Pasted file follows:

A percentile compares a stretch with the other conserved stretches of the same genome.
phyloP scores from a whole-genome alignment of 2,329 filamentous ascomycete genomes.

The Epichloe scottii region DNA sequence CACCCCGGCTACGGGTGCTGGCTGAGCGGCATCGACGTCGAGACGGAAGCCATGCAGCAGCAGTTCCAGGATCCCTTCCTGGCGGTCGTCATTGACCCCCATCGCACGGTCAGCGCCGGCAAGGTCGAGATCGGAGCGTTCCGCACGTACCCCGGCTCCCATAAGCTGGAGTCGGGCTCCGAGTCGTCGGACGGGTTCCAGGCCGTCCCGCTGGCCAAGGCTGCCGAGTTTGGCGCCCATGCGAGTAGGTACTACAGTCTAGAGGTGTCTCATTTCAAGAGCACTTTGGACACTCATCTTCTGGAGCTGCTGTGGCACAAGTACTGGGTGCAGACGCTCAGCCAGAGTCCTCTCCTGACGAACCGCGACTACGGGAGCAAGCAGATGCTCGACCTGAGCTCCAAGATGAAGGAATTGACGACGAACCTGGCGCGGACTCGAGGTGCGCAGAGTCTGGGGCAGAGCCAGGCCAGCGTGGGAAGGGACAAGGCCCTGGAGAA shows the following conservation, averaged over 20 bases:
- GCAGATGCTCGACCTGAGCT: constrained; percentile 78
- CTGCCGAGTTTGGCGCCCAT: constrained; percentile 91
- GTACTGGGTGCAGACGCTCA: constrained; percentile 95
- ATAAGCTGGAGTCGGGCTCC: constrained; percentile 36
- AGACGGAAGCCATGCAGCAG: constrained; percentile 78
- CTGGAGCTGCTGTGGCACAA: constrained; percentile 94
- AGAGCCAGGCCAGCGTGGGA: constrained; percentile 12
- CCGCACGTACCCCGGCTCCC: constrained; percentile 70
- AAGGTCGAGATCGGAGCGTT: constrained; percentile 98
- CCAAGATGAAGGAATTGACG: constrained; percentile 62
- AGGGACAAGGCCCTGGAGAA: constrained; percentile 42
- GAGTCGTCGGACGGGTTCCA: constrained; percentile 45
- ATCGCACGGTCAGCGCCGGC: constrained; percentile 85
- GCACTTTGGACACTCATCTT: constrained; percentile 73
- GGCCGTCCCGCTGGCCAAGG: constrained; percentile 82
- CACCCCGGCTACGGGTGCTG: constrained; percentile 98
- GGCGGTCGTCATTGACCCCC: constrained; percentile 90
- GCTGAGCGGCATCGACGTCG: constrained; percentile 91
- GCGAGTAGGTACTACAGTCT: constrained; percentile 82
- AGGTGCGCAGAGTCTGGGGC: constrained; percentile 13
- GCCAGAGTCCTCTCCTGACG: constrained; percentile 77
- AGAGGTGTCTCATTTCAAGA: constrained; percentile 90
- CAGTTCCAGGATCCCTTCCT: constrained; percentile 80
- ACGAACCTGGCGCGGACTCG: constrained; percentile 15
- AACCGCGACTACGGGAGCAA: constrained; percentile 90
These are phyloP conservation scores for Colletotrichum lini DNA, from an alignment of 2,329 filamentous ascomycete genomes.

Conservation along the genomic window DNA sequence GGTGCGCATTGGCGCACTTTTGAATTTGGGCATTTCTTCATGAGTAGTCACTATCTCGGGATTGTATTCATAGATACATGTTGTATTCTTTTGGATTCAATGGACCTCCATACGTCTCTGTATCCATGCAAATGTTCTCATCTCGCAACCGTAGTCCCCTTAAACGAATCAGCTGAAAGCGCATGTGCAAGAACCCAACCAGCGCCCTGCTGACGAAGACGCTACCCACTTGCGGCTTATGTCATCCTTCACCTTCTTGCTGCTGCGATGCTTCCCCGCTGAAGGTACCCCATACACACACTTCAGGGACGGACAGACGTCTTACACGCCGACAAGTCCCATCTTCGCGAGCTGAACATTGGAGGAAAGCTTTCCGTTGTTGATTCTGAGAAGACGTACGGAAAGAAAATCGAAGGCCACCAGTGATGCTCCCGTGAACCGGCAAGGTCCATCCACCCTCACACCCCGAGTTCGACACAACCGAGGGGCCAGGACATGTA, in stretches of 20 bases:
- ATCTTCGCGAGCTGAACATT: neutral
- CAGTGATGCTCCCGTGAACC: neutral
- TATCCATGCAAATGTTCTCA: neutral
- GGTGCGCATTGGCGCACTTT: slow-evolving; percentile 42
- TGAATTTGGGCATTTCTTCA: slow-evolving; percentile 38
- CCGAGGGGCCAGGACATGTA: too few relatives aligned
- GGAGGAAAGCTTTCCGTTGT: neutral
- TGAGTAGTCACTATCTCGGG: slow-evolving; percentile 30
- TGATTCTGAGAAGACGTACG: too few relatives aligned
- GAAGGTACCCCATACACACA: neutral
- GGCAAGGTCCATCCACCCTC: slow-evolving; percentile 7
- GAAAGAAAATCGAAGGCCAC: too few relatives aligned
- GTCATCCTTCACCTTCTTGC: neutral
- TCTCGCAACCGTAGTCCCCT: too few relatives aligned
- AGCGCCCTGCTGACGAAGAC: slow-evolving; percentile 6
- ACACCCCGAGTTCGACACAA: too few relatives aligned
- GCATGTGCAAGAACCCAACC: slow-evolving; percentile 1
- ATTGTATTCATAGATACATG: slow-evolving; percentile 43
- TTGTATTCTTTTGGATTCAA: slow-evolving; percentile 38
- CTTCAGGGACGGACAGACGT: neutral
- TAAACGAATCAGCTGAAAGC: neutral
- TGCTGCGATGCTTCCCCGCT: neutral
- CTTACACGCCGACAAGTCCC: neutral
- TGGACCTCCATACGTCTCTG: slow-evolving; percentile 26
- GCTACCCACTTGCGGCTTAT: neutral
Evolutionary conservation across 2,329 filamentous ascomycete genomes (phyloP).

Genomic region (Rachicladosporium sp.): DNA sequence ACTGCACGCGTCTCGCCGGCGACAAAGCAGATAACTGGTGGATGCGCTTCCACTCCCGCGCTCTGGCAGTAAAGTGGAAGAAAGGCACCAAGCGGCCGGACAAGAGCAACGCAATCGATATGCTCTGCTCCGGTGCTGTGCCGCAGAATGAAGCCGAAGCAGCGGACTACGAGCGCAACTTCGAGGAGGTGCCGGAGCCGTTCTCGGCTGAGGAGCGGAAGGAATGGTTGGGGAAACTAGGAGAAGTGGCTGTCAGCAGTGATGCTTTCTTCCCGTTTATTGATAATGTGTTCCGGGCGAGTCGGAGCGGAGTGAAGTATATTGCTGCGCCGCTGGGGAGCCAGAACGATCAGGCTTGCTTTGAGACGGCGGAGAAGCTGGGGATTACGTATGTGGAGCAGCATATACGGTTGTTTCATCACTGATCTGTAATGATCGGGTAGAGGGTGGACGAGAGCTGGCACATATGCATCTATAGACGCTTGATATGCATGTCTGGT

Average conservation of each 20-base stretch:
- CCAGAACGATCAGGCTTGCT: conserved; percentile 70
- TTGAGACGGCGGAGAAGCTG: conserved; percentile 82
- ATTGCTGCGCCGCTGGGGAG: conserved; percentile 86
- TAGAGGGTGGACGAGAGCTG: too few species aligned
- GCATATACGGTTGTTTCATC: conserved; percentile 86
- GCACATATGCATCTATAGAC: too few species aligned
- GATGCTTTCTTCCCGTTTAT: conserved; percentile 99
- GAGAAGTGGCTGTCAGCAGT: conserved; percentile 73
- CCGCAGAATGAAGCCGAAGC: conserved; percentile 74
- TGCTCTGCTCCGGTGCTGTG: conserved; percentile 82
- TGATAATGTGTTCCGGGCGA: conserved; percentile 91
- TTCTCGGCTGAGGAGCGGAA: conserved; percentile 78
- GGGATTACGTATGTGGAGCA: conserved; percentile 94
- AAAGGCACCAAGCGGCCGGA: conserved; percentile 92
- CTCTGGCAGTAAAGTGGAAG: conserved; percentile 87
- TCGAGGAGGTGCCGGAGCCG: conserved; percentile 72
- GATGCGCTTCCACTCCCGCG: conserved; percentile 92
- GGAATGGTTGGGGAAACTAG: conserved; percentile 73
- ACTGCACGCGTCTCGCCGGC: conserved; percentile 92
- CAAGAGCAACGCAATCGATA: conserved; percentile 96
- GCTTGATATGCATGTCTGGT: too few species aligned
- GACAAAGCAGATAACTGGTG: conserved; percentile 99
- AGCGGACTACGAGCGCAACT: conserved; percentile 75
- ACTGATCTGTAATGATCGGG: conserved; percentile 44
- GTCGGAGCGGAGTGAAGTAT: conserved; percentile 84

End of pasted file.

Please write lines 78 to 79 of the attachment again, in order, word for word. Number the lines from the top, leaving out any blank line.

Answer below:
- CAAGAGCAACGCAATCGATA: conserved; percentile 96
- GCTTGATATGCATGTCTGGT: too few species aligned